The shape-shifting factor in publishing: Subscriptions
With almost the timing that Amazon Prime promises its members, the Book Industry Study Group (BISG) has arrived to deepen the debate about subscriptions and their potential in publishing.
Only days after Seattle launched its Kindle Unlimited subscription program — quickly pulling up alongside Oyster and Scribd (pronounced “Scribbed”) as one of the most-debated elements of the topic — BISG’s Digital Books and the New Subscription Economy with a message that sounds a bit like the voice of the digital disruption, itself.
While we are still in the early days, our findings suggest that most book publishers will accept that subscription businesses are an inevitable part of the transformation from print to digital book publishing.
If anything, three forces seem to converge in the pages of this 86-page report, culminating in a deep sea both of potential and concern for publishing:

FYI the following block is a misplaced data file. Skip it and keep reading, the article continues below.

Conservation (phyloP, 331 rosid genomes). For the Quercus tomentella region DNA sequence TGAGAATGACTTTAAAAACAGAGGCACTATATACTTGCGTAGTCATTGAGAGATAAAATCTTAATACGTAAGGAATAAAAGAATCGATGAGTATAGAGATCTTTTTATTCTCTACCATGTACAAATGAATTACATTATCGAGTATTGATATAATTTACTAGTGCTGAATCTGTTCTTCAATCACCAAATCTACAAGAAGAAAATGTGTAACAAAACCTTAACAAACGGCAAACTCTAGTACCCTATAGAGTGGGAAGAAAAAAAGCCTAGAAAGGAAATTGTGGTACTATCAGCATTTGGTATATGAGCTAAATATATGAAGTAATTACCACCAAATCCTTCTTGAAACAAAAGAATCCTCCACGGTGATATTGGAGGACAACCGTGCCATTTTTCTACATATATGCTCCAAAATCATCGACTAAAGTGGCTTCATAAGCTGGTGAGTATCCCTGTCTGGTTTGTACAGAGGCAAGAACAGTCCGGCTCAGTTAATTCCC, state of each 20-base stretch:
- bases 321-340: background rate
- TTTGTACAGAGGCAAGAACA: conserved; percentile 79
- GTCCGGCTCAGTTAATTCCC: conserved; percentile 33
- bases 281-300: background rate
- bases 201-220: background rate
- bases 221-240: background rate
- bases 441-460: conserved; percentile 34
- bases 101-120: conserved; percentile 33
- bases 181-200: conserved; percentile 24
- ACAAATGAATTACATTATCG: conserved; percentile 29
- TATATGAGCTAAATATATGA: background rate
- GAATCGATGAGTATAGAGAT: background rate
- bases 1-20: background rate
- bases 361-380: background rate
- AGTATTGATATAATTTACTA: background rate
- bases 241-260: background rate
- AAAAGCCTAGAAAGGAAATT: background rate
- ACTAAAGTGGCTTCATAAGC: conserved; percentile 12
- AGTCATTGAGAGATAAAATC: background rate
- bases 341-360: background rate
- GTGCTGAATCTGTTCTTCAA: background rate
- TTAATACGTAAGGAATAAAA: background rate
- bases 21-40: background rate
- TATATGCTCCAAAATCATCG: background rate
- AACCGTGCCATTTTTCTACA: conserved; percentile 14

- Consumer preference
“The big point in the study,” says Ted Hill, “is that these models — whether you call them subscriptions or not — have been around in various parts of the publishing industry for a while. And they’re growing. And they’re not going anywhere.”
Hill of THA Consulting and Kate Lara of Publishers Communication Group were the main writers on the study for BISG. In an interview with The Bookseller’s The FutureBook, Hill points to a kind of effort at rationalization that can distract from what he sees as the real prevalence of subscriptions — already — in the industry.
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By Porter Anderson | @Porter_Anderson
The FutureBook: BISG study: A buffet of digital book subscriptions
Read the full post at: The Bookseller’s The FutureBook